The next post will be on or before Wednesday 21st November


Yesterday the 11th November 2018, my comic extravaganza novel The Lawless Book of Love (2018) which has never appeared in book form, went digital i.e. became a Kindle e-book available on Amazon. In case you are impressed not to say puzzled by the sprightly old bugger that is me, aged 68, doing something fearlessly and uncharacteristically youthful, you need to be aware it was not my inspiration but that of my daughter Ione aged 29 who lives and works in Leeds, UK. Ione in the last 4 years has done massive and admittedly much needed make-over work on her appalling default Luddite of a Dad in the form of a) putting me on a  dating site and hence after an inscrutable  fashion attempting to sort out my love life b) getting me to write the blog that you are reading now (after my wife of 30 years Annie died in 2009 I had no wish to write anything at all for a full 5 years, which was when Ione suddenly and ingeniously got me kick-started) c) Putting me on Facebook with 2 separate accounts no less, which in terms of routing my uproarious prejudices, was the equivalent of the heroic Hercules cleansing the Augean stables (previously I had always genially referred to it as Arsebook, and I wasn’t using arse in the admiring erotic sense believe me) d) Buying me a smartphone whose principal value is it allows me to take nice photos of Kythnos characters (Bulgarians and Albanians as well as Greeks) and slap them on fb with a nifty little biographical cameo perched below. They are very popular on the island and I even had one likeable Albanian lad unashamedly walking up to me and asking me if he might be next. He added that he would need at least a day’s notice to look as spruce as he would wish to be seen on the digital platform.

To put it all in context, my daughter at one stage trained in digital advertising, hence understands a crafty step by step testing the water tactic when doing any promotion. She is also a dab hand at web design and as an automation test engineer and with a partner Ado who is a very experienced programmer, she is decidedly more digital than most. When it comes to promoting my book, and given that she was only 9 in 1998 when we first acquired the internet, Ione is at the opposite end of my historical and increasingly outmoded notion of the publishing and dissemination of, now that the world is growing ever more a a-kindle, that formerly set in stone 3-dimensional artefact called ‘a book’. In the old pre-internet days to publish a book you had first to buckle down by whatever means and then write the bugger/bastard which might take from 6 months to 6 years to 20 years or more, if like the Sicilian Lampedusa it was your lifelong brooding magnum opus. If you were lucky you would already have a literary agent and a publisher, and if the latter accepted your book, you would wait a minimum of 12 months for it to appear, though these days it can often be 2 years, in which period of course you might act in bad faith and inconveniently snuff it. I am not joking when I point out that those pampered and very successful UK writers with their 3-book deals, often have to take out insurance to compensate the publisher should they drop dead and slothfully omit to be there for the Waterstones’ knees’ up launch in the interim.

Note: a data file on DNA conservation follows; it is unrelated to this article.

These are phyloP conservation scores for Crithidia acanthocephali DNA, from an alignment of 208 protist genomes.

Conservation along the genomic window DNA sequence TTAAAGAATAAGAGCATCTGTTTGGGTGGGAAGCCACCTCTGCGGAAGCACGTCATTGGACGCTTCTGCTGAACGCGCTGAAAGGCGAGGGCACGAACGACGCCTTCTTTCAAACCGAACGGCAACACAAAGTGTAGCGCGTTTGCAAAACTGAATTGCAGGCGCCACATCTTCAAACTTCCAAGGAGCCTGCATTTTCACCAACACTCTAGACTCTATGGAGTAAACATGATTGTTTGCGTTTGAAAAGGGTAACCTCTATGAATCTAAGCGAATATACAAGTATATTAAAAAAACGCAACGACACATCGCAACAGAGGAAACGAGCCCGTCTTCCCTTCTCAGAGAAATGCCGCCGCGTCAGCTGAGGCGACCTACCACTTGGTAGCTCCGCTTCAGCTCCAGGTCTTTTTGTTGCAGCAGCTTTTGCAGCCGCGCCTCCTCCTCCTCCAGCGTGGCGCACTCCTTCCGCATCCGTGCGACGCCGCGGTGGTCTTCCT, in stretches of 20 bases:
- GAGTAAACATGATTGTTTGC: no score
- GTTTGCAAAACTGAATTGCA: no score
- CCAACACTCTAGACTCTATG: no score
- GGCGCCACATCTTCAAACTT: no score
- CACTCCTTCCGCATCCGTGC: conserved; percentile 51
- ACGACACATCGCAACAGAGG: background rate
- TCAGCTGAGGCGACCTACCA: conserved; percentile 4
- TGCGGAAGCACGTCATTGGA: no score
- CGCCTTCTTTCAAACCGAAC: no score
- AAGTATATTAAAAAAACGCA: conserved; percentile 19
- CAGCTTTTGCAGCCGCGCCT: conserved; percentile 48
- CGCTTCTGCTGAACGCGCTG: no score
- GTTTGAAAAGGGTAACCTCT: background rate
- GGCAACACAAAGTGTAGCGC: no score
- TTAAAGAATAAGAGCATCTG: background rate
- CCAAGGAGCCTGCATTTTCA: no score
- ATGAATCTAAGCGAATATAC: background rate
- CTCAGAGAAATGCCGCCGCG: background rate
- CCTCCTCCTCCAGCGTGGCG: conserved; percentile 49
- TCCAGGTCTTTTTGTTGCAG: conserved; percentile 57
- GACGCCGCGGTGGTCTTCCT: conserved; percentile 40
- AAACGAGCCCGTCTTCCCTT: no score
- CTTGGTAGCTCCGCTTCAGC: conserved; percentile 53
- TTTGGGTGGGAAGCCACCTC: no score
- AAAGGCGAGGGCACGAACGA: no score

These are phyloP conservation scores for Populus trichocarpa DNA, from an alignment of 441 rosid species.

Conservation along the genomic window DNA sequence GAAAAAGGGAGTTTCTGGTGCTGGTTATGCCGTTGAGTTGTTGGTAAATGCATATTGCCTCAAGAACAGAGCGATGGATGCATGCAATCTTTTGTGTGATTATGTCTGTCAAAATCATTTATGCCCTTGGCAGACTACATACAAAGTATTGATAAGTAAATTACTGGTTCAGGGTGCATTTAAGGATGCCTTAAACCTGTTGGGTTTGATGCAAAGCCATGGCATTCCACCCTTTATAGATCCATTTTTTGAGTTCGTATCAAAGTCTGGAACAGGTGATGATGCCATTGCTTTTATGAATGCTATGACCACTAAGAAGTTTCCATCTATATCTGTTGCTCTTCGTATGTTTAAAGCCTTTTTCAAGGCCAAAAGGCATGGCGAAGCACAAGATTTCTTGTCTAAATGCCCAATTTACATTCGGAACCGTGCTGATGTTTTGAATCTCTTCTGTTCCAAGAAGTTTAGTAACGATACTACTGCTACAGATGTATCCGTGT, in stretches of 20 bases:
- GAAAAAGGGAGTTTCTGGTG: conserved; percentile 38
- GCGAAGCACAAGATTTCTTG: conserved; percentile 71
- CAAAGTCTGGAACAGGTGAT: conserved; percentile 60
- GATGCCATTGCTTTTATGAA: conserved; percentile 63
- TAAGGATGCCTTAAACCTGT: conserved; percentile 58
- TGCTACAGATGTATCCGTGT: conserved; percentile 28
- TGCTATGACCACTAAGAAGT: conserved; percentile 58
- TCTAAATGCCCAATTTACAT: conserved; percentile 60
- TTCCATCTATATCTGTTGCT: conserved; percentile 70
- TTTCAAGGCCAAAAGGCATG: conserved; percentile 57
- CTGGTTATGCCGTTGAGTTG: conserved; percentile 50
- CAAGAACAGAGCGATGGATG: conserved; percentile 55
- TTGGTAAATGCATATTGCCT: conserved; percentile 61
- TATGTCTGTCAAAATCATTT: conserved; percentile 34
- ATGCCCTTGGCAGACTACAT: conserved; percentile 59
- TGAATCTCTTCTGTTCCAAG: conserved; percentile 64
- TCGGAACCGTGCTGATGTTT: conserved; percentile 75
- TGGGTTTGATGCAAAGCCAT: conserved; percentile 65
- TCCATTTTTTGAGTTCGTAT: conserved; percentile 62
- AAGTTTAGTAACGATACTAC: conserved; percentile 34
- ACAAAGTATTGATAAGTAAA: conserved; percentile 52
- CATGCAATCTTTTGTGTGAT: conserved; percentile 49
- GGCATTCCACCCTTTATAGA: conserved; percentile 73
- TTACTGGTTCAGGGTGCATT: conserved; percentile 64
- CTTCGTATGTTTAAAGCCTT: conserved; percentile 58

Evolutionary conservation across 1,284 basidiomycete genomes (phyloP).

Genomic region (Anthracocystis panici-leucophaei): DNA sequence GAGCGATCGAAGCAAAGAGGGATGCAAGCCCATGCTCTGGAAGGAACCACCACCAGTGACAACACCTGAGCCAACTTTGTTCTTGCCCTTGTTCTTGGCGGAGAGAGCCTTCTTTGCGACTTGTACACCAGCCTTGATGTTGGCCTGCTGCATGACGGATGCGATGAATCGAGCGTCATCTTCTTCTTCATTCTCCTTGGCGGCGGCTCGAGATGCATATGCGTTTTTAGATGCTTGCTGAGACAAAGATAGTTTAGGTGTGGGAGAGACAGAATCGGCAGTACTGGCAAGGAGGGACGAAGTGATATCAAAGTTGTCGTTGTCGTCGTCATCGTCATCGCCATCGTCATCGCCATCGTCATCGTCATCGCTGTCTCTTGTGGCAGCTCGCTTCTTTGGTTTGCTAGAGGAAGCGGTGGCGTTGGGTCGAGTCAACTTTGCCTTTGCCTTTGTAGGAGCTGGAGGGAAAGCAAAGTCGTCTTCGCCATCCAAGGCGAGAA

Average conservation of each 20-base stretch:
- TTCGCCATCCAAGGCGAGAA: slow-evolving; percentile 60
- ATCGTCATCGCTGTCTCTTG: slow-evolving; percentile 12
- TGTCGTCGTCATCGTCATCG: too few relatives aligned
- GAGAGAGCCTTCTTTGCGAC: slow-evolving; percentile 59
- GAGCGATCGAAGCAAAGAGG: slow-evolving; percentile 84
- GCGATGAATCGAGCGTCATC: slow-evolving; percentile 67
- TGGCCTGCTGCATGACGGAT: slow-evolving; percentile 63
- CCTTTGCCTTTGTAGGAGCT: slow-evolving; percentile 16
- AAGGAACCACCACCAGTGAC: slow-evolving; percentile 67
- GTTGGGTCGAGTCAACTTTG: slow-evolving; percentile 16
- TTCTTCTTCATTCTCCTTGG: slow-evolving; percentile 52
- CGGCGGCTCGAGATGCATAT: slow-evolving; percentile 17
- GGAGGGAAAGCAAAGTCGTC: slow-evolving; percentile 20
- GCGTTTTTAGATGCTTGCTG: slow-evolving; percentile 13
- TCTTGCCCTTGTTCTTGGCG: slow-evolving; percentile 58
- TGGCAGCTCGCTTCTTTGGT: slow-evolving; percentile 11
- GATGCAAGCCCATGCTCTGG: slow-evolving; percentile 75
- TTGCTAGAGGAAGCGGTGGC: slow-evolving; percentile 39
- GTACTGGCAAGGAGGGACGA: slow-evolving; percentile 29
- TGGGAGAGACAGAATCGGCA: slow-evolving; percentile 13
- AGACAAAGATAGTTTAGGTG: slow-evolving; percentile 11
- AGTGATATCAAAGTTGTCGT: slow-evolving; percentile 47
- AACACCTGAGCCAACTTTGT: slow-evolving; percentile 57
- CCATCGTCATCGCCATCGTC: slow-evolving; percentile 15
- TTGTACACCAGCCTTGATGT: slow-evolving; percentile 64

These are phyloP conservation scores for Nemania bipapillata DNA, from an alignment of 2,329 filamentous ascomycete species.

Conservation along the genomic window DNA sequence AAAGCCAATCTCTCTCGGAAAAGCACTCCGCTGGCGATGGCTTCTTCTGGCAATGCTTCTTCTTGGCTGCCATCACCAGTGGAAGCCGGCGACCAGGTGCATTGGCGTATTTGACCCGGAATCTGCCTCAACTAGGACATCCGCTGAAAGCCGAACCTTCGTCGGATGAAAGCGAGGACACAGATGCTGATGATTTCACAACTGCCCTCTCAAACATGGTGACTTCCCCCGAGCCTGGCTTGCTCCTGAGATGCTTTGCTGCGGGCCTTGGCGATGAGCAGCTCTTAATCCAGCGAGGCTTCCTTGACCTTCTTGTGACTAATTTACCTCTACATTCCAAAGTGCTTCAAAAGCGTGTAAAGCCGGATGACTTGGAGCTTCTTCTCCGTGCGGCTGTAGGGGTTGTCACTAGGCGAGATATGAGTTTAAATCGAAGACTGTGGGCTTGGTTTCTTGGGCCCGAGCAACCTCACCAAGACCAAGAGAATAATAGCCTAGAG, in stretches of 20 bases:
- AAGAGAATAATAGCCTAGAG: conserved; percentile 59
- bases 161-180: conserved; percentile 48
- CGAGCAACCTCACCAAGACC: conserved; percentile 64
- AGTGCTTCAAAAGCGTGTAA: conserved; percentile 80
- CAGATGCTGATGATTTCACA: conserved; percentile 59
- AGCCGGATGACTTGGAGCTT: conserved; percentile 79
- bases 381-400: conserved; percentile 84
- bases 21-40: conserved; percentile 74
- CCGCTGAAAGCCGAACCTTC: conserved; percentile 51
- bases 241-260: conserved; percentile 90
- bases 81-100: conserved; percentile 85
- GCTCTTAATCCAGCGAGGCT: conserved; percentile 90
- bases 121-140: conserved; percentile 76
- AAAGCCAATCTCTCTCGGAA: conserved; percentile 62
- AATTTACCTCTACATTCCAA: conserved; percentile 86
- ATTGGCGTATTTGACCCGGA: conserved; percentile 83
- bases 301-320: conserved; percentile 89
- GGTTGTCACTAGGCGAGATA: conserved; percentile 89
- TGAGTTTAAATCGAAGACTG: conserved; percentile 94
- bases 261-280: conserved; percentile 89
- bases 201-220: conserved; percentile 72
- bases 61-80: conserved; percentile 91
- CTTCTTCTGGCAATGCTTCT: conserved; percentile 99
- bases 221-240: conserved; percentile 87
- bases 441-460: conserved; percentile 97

The sales route afterwards, is that the publisher waits for good and quotable reviews in newspapers and magazines, or possible encomia from someone famous, either literary or a TV chat show host who salivatingly claims to like nothing better than a rattling good book, indeed far more, with hand to heart, viewers, than his more than justified 6-figure salary. Armed with these reviews, the publishers’ reps then go round the bookshops and take orders, and if in addition the author is being interviewed on BBC Radio 4 or a TV Breakfast Show or even local radio or performing at some splendid litfest, all that should help the books to fly. Such a model only ever worked, and not always then, for the big metropolitan publishers, for nearly all the small independent literary presses such as my last one Flambard, had to depend on being repped by idealistic, virtually philanthropic concerns such as Central Books. These principled and kindly distributors might have literally dozens of small presses as their clients, and even literary magazines that they were repping wherever they could, so that if you were just one of 50 such independent publishers, your chances of sales were slim, even with the best of reviews. This was precisely the case a year after I was Booker-listed with Jazz Etc, when my 2004 novel Murphy’s Favourite Channels was reviewed absolutely everywhere, and mostly very favourably. I even got a full page with mugshot in the Independent on Sunday. I even achieved Novel of the Week status in the delightful Shire Tories’ favourite newspaper, the Daily Telegraph. In all I had 10 reviews in major papers and magazines, all of which sold all of 500 copies of Murphy’s Favourite Channels, meaning no more than vanity press numbers. For argument’s sake, had I been with Jonathan Cape I might have sold 10,000 copies or more. The reason was that my publisher did not have the financial means to promote the much-reviewed book, nor did he have a top honcho rep who only handled a handful of classy imprints such as Cape, Faber, Secker and the rest.